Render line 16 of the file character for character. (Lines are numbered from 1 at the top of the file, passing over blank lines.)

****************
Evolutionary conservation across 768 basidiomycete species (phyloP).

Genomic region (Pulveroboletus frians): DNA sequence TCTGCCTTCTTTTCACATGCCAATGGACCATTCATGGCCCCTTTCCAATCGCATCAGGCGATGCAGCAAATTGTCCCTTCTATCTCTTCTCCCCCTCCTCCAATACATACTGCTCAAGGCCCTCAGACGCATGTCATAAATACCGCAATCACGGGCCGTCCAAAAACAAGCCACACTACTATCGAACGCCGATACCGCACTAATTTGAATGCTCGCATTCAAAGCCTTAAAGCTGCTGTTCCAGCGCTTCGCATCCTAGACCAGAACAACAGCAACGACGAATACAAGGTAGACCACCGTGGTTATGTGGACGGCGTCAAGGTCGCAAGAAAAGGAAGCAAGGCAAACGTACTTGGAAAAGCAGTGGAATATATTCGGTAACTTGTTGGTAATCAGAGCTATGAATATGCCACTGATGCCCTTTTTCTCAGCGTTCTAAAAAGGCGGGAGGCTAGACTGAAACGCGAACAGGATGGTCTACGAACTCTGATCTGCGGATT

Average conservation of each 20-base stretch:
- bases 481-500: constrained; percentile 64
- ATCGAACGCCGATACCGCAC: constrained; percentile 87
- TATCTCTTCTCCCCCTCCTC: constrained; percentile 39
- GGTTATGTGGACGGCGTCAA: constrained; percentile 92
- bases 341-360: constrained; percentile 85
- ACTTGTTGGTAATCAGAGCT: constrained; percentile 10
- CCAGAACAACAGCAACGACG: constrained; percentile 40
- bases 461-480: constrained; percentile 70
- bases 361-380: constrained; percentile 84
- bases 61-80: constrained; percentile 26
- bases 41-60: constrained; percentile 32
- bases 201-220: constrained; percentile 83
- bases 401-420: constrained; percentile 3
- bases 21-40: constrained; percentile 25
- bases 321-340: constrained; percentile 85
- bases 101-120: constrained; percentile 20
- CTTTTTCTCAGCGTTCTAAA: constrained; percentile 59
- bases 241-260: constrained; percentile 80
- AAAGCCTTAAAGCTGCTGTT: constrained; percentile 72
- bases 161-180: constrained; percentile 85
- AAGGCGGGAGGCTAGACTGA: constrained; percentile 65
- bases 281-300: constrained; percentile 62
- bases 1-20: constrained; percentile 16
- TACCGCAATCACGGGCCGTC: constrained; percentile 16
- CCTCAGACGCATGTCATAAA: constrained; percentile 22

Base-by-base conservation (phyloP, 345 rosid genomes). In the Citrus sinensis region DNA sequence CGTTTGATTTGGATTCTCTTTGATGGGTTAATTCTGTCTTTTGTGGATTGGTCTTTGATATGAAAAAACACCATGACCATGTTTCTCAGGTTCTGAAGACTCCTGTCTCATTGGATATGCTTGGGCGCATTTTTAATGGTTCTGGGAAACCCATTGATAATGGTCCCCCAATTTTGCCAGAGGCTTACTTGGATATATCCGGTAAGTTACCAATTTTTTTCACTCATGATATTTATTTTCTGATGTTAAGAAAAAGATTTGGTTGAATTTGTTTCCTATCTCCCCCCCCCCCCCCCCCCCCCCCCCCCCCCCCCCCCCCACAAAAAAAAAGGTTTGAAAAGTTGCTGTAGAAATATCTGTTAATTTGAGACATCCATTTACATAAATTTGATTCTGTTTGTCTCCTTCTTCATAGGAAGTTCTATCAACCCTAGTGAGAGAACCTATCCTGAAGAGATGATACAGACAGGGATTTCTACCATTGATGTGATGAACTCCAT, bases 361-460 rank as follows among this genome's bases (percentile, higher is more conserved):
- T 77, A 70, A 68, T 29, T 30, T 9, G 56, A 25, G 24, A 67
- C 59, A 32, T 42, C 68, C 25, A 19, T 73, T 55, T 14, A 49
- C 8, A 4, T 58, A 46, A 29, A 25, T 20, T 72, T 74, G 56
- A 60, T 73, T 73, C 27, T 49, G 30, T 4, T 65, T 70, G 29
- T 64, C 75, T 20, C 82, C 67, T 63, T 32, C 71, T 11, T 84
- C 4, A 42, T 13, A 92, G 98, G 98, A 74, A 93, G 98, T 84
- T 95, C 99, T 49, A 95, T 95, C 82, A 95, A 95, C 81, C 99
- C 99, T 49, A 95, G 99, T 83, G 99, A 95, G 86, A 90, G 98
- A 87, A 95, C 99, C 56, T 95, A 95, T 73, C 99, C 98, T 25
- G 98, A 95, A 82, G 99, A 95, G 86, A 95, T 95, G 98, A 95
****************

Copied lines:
- bases 401-420: constrained; percentile 3